Persuade, motivate and inspire: One of the primary tasks of leaders relates to influencing, inspiring, and persuading stakeholders ranging from staff, customers to investors. Storytelling helps in connecting with these stakeholders, changing behaviors or ideas, and inspiring them to act. Stories encourage “neural coupling’ a phenomenon where the listener’s brain neurons mirror that of the speaker creating coherence and synchronization between the listener and the speaker.
How leaders can become better storytellers
Know your target audience – If your audience includes a mix of veterans, new hires, managers, and investors, the same message may not resonate with all of them. An effective story is one that addresses the audience’s specific concerns, pain points, and expectations. While it is better to segment your audience into subgroups, informal conversations with your audience will help you understand what they want to know, what motivates or worries them.
Add the human touch – Talking about your own professional life’s challenges or personal struggles is an effective way to humanize your story, add a new perspective, and inspire your audience.
For instance, Rowan Trollope, Five9 CEO uses fills his stories with entertaining firsthand anecdotes that make him more relatable and approachable. Dig into your cache of professional or personal stories that reveal your struggles and how you overcame challenges. This can help encourage your audience to adopt new mindsets, gain new perspectives, and take action.
It is also important to be humble when talking about your own challenges. True humility can endear you to your audience and build trust.
Infuse emotions – The greatest stories typically have obstacles, a mistake, or a disaster that need to be overcome. Zak’s research found that the brain releases cortisol when there is conflict or tension in the story and oxytocin when people empathize with the main character. Happy endings stimulate the release of dopamine. To keep these hormones flowing, structure your story by starting with a problem/obstacle, the solution, and the end results.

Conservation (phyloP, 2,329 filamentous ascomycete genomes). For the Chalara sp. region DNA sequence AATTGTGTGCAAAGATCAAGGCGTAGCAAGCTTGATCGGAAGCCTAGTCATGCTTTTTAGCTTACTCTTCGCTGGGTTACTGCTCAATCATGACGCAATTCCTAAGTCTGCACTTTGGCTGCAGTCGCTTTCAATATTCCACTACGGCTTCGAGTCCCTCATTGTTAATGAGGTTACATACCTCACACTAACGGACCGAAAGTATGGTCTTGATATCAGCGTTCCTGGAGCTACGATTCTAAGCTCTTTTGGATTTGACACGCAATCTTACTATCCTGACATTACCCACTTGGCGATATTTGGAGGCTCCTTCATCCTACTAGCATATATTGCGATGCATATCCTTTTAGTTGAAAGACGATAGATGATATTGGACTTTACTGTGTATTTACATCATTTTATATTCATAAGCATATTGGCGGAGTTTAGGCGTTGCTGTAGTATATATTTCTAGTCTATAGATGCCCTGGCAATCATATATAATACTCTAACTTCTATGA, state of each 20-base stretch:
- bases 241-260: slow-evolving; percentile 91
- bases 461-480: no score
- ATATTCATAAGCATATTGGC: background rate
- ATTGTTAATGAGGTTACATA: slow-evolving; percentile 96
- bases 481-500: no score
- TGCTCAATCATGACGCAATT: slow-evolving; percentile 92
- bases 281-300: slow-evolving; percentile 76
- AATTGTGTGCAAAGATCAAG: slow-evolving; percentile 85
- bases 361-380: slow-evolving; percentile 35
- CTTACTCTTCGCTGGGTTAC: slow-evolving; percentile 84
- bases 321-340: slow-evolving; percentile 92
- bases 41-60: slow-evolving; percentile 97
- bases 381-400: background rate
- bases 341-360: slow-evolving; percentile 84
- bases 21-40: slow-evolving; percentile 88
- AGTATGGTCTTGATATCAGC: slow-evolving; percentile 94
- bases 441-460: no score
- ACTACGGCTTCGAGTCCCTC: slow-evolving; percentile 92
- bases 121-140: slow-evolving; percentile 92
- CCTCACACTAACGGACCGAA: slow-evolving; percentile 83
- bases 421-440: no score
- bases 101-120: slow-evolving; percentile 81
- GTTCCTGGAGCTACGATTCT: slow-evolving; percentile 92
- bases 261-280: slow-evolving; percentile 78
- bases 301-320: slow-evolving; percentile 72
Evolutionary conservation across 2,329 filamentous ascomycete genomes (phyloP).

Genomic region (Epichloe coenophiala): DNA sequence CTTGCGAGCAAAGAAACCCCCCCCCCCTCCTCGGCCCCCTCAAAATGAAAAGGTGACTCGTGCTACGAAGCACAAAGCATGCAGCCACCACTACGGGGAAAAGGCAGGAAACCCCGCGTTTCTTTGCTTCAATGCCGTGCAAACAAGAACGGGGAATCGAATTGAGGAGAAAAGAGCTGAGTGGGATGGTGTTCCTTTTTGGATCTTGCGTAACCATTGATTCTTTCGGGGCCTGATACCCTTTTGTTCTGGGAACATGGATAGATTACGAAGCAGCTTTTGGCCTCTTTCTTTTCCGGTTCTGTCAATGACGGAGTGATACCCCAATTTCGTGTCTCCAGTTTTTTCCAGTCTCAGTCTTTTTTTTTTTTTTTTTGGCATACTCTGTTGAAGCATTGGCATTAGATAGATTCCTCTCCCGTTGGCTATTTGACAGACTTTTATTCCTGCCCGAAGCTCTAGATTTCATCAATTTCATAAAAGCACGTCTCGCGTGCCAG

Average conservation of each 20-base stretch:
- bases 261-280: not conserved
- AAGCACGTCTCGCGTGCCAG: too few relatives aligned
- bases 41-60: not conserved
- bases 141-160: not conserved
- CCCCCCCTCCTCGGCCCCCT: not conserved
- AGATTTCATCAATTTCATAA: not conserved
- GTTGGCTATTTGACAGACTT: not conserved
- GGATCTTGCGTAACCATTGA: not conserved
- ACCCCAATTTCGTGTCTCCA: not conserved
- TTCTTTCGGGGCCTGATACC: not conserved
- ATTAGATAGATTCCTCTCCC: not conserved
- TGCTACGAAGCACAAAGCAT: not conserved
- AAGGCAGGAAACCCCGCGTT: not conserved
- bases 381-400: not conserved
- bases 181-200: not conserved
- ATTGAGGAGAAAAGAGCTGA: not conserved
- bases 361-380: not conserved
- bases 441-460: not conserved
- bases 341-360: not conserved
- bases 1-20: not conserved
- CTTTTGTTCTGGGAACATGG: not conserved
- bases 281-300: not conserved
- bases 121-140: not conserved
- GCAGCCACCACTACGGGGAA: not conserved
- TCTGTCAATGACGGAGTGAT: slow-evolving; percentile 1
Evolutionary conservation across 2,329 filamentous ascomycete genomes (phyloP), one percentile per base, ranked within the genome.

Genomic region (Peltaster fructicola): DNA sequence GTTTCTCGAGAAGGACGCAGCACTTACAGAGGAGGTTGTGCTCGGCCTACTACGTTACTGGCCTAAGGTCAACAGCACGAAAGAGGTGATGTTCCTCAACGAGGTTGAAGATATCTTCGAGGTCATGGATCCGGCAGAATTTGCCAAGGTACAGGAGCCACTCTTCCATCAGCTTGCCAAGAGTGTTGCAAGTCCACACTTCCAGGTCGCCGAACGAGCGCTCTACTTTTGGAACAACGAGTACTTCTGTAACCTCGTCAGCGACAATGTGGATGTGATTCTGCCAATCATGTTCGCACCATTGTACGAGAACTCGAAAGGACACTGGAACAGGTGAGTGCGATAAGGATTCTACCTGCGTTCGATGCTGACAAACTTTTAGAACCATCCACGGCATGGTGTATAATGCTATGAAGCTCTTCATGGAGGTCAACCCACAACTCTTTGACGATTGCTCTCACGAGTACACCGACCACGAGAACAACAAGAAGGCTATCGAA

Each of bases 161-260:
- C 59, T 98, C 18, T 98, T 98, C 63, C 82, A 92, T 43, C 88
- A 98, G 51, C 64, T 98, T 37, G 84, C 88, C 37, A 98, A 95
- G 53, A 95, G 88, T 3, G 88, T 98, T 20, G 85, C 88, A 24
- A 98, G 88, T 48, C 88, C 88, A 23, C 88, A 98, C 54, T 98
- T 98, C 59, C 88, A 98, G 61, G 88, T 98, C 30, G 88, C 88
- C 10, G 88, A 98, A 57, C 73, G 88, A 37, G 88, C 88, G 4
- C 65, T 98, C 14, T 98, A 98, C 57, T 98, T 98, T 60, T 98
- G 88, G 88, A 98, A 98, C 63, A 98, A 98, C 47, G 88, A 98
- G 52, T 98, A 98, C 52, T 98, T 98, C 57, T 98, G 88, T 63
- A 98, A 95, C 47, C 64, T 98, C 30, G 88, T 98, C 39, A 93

Include visuals – Psychologist Albert Mehrabian showed that 93 percent of our communication is nonverbal. Researchers also have found that the brain processes visuals 60,000 times faster compared to text. Additionally, it takes just 13 milliseconds for our brains to process an image. Including visuals in the form of charts, images, videos, and art whenever possible can help strengthen your narrative while improving its retention. You can use visuals to
- Emphasize a point
- boost comprehension and retention of information.
- Decode text
- Enhance emotions and attitudes.
- heighten creative thinking
- influence decision making
Add humor – Introducing humor in your stories is an effective way to invoke empathy. Your audience is more likely to engage with you when they laugh together. Laughter will also help build likeability – an essential factor in promoting trust in the storyteller. Think about instances when something went comically awry in your company’s or your professional history. You can also include relevant YouTube videos that evoke laughter.
Be specific – Specificity reduces anxiety. If you give your audience practical advice and clear direction, you empower them to take action and make your story their own.
Ask for feedback – Seeking feedback from your audience is a great way of knowing how effective your story is in achieving the end goal. You can test your story by narrating it to a small ‘test’ group and asking them about how your story made them feel and what questions they have on the story.
Build your skills with a leadership coaching certification
Impactful storytelling is one of the key factors that can make all the difference between success and failure in leadership. Research shows that there is a strong link between leadership skills and storytelling skills. In other words, the better the leadership skills, the more effective your storytelling skills are likely to be.